The Barai’s one-directional journey, closeted initially between chromatic maroon walls, begins at the Arrival Court where a series of stepping stones lead to the tunnel-like Arrival Gallery and on to the Wall of Stars. Here, sunlight pours through star-shaped cut-outs on the western wall, displaying constellation-like shapes on the solid wall across. Deliberately designed to slow down guests — physically and mentally -a hushed tranquility descends and transports you into another world.
You walk past admiringly and come to the spectacular ‘salarai’ water court or ‘baray’, the spa’s central core. ‘ Barai ‘ comes from the Khmer word ‘baray’ — a square, open-to-sky, man-made reservoir, traditionally located in front of the village temple. It channels irrigated water for the Khmer people’s use in their daily lives, and is believed to be a source of serenity, healing, spirituality and peace. The barai experience offers the same holistic approach infused in each of its nuances.
One of the openings from the four-sided ‘salarai’ leads to the reception room where consultants help you select oils and custom-designed massages. Personal spa butlers and therapists escort guests to their treatment rooms — encountering more visual delicacies en route. A tall, conical, temple-like ceiling with shelves on the side makes you look sky-wards, while at eye level, sculptures depicting an Apsara’s torso, skirt, hair, etc, keep you guessing till you are told what they are. Further on, cobalt blue walls along courtyards and stenciled, sandy patches are reminders of your proximity to the sea.
Kudos goes to the Thai architect, Mathar ‘Lek’ Bunnag, reputed for the incorporation of cultural and historical identities in his work. For instance the entrances to passages, doors, windows and niches in the walls are inspired by the shape of hands pressed together, palms touching and fingers pointing upwards in prayer or greeting as ‘wai’ in Thailand, or ‘namaste’ in India.
The 18 treatment with rooms swooping drapes and curtains, are embellished either by handcrafted glass mirror mosaic found in Thai temples, or brightly colored glass pieces in walls and ceiling forming a kaleidoscopic pattern. Sliding windows open onto air wells with shallow ponds to cool the rooms naturally.
Opened in 2007, The Barai pioneered spa concepts, raising the benchmark regionally. Set over two hectares, all paths of the mazelike structure eventually lead to the Tranquility Court, a serene, sandy, walled-in courtyard dotted with 100-year-old tamarind trees, mountain rocks and a linear 30-metre infinity pool. It’s not a perfect rectangle because Bunnag took care to avoid destroying any existing trees. This space is ideal for meditation, yoga, a swim or simply to get away from it all, while at the far end a narrow split in the wall offers a glimpse of the sea beyond.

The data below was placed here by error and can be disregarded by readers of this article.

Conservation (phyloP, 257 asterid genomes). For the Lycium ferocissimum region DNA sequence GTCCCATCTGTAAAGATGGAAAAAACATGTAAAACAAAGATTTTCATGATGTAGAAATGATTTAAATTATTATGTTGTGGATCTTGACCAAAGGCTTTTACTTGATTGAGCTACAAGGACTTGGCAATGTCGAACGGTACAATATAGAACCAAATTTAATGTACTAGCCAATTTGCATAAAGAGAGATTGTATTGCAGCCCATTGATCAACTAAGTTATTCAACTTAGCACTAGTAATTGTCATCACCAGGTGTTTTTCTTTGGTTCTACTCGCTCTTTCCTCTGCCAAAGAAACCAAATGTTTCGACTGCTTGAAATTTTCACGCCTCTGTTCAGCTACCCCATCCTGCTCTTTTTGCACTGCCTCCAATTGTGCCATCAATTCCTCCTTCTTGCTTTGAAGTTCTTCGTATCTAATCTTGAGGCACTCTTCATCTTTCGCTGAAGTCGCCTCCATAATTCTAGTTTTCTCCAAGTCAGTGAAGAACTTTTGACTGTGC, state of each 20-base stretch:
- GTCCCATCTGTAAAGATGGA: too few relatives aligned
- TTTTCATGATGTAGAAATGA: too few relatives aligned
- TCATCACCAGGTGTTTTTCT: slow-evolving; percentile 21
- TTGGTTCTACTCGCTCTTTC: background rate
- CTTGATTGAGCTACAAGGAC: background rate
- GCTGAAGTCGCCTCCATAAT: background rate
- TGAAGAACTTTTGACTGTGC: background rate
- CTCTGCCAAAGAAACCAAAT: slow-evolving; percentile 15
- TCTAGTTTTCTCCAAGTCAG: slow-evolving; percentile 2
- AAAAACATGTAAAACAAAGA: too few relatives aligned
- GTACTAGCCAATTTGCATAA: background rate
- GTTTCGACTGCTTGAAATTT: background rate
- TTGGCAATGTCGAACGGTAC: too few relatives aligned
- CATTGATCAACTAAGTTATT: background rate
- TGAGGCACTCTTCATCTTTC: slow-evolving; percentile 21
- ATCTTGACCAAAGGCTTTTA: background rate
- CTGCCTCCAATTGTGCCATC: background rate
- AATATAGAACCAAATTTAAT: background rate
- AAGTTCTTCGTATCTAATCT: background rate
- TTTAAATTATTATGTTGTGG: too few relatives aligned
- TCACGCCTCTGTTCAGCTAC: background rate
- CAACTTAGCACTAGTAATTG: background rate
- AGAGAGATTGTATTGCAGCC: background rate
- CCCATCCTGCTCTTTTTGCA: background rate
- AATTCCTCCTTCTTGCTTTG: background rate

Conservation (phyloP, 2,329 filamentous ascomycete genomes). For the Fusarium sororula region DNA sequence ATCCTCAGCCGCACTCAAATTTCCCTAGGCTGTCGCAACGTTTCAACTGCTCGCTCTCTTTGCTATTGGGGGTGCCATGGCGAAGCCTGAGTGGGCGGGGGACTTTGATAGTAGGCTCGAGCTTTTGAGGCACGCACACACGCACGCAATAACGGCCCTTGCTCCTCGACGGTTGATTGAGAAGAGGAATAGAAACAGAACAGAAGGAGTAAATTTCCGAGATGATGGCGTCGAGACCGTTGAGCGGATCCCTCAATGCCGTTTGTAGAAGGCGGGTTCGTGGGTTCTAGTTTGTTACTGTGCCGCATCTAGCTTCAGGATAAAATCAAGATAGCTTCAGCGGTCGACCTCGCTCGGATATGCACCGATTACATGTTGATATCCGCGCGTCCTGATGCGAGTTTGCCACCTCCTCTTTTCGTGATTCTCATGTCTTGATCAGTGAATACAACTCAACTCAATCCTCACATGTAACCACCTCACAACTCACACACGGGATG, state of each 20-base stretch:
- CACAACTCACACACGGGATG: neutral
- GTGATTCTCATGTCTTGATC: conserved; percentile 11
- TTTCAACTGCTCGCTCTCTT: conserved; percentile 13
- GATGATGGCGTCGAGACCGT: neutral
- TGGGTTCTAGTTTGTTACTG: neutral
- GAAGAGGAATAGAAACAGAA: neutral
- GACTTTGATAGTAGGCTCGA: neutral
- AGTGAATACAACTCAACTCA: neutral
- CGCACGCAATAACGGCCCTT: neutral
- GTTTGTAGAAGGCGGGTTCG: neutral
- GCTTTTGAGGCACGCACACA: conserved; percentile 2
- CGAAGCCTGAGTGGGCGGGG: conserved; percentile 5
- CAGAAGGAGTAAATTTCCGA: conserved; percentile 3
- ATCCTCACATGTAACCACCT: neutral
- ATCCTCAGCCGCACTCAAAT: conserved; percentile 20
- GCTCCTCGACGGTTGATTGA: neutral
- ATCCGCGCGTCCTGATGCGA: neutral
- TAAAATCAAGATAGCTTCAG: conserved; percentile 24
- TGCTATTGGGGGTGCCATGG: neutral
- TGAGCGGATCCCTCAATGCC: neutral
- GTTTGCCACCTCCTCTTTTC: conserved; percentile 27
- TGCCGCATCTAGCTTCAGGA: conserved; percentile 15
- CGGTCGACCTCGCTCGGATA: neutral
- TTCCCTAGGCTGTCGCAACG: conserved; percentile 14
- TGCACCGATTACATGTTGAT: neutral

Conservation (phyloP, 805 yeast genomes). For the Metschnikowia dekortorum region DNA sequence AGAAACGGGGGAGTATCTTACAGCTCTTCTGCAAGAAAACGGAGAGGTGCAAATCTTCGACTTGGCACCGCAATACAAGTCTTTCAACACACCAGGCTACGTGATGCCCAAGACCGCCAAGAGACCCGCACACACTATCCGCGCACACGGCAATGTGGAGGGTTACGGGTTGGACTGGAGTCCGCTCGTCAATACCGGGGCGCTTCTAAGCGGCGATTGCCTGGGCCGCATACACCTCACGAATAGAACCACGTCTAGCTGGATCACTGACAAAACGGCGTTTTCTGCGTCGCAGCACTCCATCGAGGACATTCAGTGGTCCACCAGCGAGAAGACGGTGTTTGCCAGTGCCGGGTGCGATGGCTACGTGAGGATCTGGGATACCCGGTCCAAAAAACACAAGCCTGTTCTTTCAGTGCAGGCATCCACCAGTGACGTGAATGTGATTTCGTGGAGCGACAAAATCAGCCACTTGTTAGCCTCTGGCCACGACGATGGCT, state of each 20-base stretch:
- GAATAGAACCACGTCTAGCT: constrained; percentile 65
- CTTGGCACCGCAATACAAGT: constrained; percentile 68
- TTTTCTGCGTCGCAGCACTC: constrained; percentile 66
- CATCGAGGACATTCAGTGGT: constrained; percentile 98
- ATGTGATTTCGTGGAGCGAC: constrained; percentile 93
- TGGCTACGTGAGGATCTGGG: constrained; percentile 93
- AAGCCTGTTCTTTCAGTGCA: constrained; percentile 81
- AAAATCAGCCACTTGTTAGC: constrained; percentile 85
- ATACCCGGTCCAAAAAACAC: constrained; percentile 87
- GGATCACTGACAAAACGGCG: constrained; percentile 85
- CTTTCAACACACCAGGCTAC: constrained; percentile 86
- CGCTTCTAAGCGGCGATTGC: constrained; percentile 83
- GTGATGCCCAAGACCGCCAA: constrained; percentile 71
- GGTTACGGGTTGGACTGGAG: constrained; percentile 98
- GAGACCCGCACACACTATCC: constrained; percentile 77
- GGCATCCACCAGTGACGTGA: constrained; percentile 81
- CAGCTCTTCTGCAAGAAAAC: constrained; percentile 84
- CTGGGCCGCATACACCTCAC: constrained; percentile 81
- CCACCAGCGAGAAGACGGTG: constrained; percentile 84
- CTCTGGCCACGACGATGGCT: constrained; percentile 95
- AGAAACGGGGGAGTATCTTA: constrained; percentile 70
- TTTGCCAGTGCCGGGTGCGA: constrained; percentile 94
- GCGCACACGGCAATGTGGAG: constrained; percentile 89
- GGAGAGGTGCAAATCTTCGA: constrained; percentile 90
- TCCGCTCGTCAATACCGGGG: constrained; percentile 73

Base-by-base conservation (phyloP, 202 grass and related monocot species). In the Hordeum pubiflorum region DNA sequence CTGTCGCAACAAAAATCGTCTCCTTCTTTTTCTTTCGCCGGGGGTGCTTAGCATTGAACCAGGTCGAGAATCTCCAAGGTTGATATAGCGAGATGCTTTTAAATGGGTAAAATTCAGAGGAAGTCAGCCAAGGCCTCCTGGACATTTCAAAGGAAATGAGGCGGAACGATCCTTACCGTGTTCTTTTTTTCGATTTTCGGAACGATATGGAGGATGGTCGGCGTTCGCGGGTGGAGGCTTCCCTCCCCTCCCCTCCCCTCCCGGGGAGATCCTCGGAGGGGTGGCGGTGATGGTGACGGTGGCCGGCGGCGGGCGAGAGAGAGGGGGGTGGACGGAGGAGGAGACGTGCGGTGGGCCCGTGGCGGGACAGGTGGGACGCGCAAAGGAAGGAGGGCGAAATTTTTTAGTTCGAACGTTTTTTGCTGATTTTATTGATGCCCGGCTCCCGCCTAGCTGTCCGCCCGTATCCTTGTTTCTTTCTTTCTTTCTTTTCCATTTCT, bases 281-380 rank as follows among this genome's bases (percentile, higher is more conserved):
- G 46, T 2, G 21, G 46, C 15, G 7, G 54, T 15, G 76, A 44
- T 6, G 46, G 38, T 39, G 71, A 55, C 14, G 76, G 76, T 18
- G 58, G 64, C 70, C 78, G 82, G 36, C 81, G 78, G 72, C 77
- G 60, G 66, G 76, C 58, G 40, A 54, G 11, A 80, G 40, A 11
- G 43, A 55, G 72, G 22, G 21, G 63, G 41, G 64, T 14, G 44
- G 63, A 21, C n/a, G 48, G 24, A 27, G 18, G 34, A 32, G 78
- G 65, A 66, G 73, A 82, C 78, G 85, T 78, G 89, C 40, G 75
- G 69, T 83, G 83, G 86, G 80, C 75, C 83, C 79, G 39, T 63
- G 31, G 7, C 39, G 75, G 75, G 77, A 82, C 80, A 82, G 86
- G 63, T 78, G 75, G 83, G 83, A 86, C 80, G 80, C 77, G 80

Hua Hin’s first and only residential spa is self-contained with eight beachfront suites having their own private entrances surrounded by mature tropical trees. The four on the ground floor open onto a courtyard with an infinity plunge pool, while those on the upper level lead onto a balcony. Other features include oversized soaking tubs, massive 3 meters x 2 meters beds, Thai day beds, spacious His & Her vanity rooms and walk-in closets, cozy dining niches, 40-inch plasma TVs and complimentary broadband internet connectivity.
From the entrance door one views the depth of the entire suite. Minimalist in décor, and furnished in white and earth tones, an eye to detail is apparent with wavelike contours on the ceiling, door handles shaped like delicate ears with elongated lobes, and bathroom sinks molded like flowers seen on Apsara sculptures at Angkor Wat.
Meals are available at the adjacent, elegantly restored McFarland House, offering 180 degree views of the Gulf of Thailand. The 19th-century, two-storey bungalow, while retaining much of its original structure, is transformed into a casual restaurant and bar. Lounge-style seating, western and Thai flavors on the menu and relaxing music complete the ambience.
In totality, the Barai succeeds in assuaging the five senses with its philosophy of providing inner tranquility — a journey designed for peace, serenity and personal exploration in exotic surroundings — before you are released to greet the world a new.